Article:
I’ve attended history conferences and student research conferences, even participated in the latter four times, but last week I went to my first library conference. This conference, sponsored by my state association, was held in one of my states largest two cities–the one nearest me. It covered three days, but I could only afford a day pass for the sole full day (Oct. 3). I thought I’d spend a bit of time reflecting on what I learned as the information may be useful to others.
To gain an idea of the conference’s structure, Day One featured morning pre-sessions and an afternoon with two sessions and the keynote speaker. Day Two featured a full day of sessions, the vendor fair, the association business meeting, and committee meetings. The last few sessions were saved for the morning of Day Three. Days One and Two also featured nightly social activities. I wish I could have afforded to attend all and stay at the conference hotel.
- If you know you have to travel on an interstate known for heavy traffic during rush hour when it is rush hour, budget that it will take nearly three times as long as it would during non-rush hour (ex. normally only 40 minutes but was nearly two hours). Or get a hotel the night before. I made the mistake of only doubling the time.
- You will be weighted down with literature (and freebies) from the sessions and vendor fair.
- You can learn just as much from talking with the vendors as in the sessions. They know more about the latest products, program/database updates, and similar topics than the librarians.
- Cost matters not; sign up for a lunch session. Otherwise when you head out for the lunch hour it will take longer than the hour given and you’ll miss a session.
- Random House’s booth had free galleys!!! Get ready for some more book reviews.
Other Useful Tips:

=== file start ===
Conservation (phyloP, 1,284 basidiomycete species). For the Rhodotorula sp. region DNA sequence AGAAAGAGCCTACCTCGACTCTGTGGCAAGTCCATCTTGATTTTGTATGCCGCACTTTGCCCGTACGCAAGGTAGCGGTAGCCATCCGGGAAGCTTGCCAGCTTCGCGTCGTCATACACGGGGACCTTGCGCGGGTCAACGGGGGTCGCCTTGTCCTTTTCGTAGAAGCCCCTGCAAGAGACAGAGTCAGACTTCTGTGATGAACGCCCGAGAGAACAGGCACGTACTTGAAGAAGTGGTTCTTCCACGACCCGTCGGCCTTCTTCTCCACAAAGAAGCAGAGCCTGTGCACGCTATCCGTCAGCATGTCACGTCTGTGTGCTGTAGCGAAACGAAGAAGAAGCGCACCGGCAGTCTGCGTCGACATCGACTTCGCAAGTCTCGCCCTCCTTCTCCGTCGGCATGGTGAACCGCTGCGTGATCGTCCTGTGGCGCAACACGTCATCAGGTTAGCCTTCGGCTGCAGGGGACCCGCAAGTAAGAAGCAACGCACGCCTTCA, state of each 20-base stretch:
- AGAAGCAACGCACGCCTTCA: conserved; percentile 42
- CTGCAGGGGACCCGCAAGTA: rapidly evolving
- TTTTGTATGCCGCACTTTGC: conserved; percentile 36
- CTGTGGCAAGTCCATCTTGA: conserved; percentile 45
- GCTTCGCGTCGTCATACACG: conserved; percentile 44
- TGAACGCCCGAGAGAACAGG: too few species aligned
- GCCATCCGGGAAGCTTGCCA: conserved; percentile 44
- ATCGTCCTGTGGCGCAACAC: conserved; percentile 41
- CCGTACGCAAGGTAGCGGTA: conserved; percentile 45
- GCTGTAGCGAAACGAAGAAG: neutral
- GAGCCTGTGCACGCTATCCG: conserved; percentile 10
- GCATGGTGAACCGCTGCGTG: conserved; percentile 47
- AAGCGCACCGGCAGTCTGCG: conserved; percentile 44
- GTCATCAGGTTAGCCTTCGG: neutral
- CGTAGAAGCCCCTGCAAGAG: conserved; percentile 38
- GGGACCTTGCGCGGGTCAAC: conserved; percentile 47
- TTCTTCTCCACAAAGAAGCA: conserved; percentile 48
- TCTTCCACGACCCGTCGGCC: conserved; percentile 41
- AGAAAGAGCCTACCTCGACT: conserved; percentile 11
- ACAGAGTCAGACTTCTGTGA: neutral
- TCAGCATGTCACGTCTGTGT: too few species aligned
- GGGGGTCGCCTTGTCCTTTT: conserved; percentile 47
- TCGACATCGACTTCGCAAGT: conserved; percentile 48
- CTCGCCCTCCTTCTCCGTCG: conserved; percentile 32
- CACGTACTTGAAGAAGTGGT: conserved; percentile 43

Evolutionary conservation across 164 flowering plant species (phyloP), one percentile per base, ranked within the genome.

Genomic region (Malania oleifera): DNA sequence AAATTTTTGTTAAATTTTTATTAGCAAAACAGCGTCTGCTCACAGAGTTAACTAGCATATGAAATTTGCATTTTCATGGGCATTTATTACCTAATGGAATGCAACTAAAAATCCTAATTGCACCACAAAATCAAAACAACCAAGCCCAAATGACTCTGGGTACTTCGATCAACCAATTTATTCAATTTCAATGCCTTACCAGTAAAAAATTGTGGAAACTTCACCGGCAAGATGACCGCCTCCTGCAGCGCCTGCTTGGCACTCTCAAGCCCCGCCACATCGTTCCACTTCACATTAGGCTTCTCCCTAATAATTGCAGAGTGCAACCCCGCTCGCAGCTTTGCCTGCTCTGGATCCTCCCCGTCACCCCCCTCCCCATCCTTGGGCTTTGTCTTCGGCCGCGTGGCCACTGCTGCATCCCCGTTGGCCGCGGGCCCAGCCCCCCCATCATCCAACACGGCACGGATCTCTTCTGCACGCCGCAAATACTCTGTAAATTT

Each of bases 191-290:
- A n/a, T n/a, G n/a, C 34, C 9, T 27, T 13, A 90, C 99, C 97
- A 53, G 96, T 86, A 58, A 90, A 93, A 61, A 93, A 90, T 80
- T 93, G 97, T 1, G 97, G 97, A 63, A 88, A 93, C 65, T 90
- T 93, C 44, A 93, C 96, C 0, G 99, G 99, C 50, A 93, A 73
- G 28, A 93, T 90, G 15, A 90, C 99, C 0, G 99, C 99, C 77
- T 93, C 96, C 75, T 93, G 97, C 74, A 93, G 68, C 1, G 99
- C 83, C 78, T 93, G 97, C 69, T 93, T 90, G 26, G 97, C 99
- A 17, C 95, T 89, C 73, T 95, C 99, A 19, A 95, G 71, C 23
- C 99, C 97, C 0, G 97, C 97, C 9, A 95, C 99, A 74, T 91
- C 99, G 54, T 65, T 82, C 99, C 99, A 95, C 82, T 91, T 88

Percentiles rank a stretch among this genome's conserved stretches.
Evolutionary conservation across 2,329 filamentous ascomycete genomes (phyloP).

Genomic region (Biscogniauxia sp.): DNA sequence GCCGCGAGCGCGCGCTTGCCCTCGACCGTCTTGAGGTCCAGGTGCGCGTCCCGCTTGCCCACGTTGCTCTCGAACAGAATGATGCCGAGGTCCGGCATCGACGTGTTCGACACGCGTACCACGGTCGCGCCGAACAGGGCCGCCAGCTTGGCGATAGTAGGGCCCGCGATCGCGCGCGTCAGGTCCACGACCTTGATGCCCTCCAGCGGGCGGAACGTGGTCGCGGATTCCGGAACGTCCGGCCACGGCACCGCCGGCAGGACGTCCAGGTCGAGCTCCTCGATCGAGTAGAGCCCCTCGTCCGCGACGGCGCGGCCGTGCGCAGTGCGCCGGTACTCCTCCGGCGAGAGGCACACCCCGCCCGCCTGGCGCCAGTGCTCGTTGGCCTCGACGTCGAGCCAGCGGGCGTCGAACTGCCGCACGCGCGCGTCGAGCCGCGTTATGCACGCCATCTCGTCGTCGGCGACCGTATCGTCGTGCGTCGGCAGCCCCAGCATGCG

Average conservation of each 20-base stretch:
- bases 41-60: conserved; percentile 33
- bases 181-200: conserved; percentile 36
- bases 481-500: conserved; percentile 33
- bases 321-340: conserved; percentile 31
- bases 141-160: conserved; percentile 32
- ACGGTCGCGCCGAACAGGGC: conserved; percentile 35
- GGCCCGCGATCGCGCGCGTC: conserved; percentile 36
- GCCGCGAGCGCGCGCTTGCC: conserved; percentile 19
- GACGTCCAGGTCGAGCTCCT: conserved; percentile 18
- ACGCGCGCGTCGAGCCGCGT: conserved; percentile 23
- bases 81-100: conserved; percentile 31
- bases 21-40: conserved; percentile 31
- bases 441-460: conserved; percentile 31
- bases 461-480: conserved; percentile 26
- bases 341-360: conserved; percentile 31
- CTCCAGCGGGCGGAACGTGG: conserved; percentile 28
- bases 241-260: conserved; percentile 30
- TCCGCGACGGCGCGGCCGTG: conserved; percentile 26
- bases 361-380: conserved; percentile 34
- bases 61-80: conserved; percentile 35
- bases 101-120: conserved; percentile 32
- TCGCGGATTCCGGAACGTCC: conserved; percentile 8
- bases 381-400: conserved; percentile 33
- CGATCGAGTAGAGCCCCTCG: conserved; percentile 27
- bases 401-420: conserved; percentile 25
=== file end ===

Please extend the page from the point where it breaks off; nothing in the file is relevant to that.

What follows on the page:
- Comfortable shoes and clothes are a must. Thankfully, this I knew ahead of time!
- Carry a water bottle! There may not be time to get a drink, so plan ahead.
- Don’t forget a notebook and pen. Well, at least a notebook. Pens are handed out in abundance. You’ll never know what you’ll learn in a session you want to jot down. If you are like me, you’ll end up with pages per hour session.
Helpful Information from Sessions:
- Oasis has a technology education program many libraries are using. While the program was originally intended only for those over age 50, many libraries are using Oasis’ curriculum to train all age groups and the organization recognizes this is and is adapting accordingly. For a yearly rate, Oasis provides regularly updated curriculum and unlimited use, will offer webinar training to a set amount of instructors (plan pending), and provides support throughout.
- In a session on creating exhibits using archival and special collections material, I was reminded that not all exhibits need to contain objects. Posters and free-standing wall displays featuring photos and scans of objects and documents work well for holiday and traveling displays. They are also great if there is not room in a library or archive for a display case.
- Sometimes one sees an example of what not to do at a conference. For a session I attended that presented results from a study, I saw how ill planned a session and study could be. The presentation looked thrown together and even the speaker acknowledged in the Q & A that he lacked control variables to compare the results to. In fact, the Q & A was more informative than the actual presentation.
- While not a session, I saw a demonstration of Boopsie for Libraries, an app that can be tailored for any library. It is quick and easy to use and set up (especially when compared to my experience with the database segment of the GoMizzou library module). The app also allows in app catalog searching, database searching, and reading of books obtained from OverDrive.
Does any one else have any conference tips and advice to share?
Next week, back to the “Examining Technologies…” series!